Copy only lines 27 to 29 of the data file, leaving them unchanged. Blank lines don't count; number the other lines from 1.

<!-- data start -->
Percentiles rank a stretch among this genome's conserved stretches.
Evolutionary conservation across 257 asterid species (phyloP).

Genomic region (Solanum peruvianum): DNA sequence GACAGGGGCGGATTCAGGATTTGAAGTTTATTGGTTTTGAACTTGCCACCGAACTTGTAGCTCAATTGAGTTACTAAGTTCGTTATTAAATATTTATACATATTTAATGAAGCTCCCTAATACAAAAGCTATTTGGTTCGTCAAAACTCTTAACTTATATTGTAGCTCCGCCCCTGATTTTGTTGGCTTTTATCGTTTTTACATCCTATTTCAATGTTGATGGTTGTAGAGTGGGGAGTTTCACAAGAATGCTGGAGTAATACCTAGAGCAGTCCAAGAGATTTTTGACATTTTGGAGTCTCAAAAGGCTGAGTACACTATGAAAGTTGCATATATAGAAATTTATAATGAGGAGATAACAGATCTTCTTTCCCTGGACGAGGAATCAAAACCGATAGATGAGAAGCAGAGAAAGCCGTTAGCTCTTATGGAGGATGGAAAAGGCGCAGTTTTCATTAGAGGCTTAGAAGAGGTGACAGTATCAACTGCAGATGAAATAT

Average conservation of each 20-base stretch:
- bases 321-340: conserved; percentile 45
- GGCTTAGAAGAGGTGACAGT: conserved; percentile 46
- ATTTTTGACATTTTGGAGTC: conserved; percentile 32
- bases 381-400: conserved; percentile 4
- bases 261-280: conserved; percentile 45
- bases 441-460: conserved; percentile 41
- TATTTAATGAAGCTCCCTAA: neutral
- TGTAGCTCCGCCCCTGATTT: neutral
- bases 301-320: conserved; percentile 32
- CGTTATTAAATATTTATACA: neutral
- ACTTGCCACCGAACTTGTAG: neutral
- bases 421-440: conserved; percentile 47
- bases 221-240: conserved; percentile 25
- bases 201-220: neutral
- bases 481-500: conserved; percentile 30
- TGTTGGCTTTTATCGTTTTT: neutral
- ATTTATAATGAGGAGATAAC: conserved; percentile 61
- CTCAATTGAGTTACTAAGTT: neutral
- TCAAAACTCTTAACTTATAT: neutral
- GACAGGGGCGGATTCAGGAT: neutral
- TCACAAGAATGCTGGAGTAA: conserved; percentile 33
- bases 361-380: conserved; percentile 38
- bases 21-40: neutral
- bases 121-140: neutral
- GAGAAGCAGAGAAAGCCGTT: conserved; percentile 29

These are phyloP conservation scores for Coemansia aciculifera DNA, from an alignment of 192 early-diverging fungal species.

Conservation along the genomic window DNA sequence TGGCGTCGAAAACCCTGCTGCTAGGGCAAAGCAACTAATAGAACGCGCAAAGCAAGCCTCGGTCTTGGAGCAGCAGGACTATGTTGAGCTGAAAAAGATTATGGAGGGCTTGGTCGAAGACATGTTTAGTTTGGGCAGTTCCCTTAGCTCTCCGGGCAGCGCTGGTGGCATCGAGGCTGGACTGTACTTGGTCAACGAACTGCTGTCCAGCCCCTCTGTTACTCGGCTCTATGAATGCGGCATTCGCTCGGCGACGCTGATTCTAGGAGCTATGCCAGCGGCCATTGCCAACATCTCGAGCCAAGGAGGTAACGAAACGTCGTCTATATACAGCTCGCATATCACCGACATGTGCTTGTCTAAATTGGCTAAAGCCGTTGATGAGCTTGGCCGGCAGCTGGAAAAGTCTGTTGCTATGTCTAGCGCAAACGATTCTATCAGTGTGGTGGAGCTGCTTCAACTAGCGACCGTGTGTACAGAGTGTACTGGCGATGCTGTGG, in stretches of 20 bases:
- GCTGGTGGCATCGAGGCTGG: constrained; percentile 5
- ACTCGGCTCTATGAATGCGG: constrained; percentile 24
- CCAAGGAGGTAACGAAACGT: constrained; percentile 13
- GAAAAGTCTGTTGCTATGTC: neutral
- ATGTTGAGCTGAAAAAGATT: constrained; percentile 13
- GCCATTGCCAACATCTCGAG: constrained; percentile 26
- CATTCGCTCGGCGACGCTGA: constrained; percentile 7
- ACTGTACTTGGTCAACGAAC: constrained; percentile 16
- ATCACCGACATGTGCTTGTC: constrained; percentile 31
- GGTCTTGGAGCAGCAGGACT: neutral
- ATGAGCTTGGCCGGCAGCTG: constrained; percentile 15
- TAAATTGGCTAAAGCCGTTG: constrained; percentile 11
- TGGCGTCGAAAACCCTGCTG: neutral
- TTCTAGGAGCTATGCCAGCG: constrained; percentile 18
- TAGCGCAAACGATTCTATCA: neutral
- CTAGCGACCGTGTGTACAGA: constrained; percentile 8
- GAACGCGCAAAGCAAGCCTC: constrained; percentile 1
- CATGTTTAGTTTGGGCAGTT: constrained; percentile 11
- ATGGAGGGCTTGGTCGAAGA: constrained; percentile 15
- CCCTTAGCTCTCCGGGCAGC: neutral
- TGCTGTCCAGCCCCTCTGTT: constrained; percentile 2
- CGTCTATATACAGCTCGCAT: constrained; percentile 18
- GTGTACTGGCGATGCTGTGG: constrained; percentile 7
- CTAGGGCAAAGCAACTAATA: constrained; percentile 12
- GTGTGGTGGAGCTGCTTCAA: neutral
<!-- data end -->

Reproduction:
- bases 21-40: neutral
- bases 121-140: neutral
- GAGAAGCAGAGAAAGCCGTT: conserved; percentile 29